Foreign investment into lagging agriculture and fisheries sectors urgently needed: exporters

The next government should urgently seek investment in the country’s lagging and underfunded agricultural and fisheries sector, to help halt and reverse the decline in exports, traders said.

Of the US$38.18 billion received in foreign investment over the past five years, a bare $208 million has been ploughed into agriculture, according to the Directorate of Investment and Company Administration.

Most of that has gone into fisheries products, fertiliser production and related services.

“About 70 percent of the population is engaged in agriculture and livestock. No improvement has been made to these sectors despite greater market opportunities,” U Win Kyaing, general secretary of Myanmar Fisheries Association, told The Myanmar Times.

“We need robust policies and systematic performance improvement to encourage foreign investment.”U Ye Min Aung, general secretary of the Myanmar Rice Federation, said his members hoped the incoming government would adopt policies to boost both local and foreign investment.

“The key is land-use policy. The government should also expand market opportunities. International investors will come when they see the advantages of higher production and a stable market,” he said.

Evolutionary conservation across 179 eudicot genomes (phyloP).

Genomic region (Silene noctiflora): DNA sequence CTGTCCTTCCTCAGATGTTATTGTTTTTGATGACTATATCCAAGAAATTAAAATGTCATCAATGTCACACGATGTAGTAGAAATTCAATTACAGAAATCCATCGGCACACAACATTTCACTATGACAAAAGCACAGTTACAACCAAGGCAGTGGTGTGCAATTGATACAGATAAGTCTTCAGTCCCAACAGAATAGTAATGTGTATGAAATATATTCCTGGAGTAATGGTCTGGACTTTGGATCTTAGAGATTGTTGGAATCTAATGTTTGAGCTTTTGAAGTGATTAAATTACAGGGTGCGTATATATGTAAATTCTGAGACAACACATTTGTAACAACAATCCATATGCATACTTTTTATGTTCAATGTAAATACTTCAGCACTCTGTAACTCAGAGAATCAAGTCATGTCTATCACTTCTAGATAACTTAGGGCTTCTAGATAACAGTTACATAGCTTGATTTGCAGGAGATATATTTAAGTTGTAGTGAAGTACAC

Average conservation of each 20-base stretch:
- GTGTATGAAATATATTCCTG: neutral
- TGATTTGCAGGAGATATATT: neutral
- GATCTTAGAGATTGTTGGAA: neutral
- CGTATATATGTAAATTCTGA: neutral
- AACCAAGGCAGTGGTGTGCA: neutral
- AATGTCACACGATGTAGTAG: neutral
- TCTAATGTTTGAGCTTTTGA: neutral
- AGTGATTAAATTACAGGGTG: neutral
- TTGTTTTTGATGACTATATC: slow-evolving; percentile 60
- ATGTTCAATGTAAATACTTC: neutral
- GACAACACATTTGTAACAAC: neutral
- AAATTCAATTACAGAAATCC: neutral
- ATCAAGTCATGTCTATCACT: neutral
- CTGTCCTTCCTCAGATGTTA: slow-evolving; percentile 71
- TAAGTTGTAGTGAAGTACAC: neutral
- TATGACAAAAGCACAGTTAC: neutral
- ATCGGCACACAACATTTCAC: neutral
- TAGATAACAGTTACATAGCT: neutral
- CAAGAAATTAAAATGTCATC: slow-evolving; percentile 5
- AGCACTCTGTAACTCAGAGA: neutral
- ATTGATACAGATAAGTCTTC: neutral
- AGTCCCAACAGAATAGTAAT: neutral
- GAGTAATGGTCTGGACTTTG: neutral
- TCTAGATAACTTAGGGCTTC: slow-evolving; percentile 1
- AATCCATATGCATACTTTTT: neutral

Simplification of government structure would help, he said. Fisheries and livestock come under the Ministry of Livestock, Fisheries and Rural Development, and agriculture is handled by the Ministry of Agriculture and Irrigation.

Merging the two government departments now responsible for the sector, which has received virtually no foreign investment despite accounting for over half of the economy, could be a good first step, he said.

“In most countries, cultivating and livestock breeding come under the same department. In Myanmar, there is a division of responsibilities. It would make sense to merge them in a single unit.”

Exported fisheries products come both from the wild and from fish farms. Production from natural fisheries has been declining since 2013, while 60pc of fish, shrimp and crab farms across the country have been plagued by a lack of funds. Since exports hit a peak of $680 million in 2013, export income has been declining, said U Win Kyaing.

“This year livestock breeding is declining, and income may fall below $400 million. But foreign investment could reverse the trend,” he said.

Rice and pulses are major exports. Pulses production has been falling, though rising prices last year brought in $800 million from the exportation of 900,000 metric tonnes of all types of pulses. The figure was nearly 40,000mt less than that of 2013-2014, even though it brought in nearly $200 million more.

In 2014-2015 the export of more than 1.8 million metric tonnes of rice earned $644 million. But Thailand and Vietnam export 10 times as much, according to the Myanmar Rice Federation.

U Ye Min Aung said, “[The outgoing government] has spent the past five years amending the relevant laws, but had no time to implement them. All the new government has to do is to set out policies based on those laws.”

Since 1988, total foreign investment has amounted to $58 billion, of which the agriculture and livestock sector has received just $242 million, says DICA.

Source: Myanmar Times

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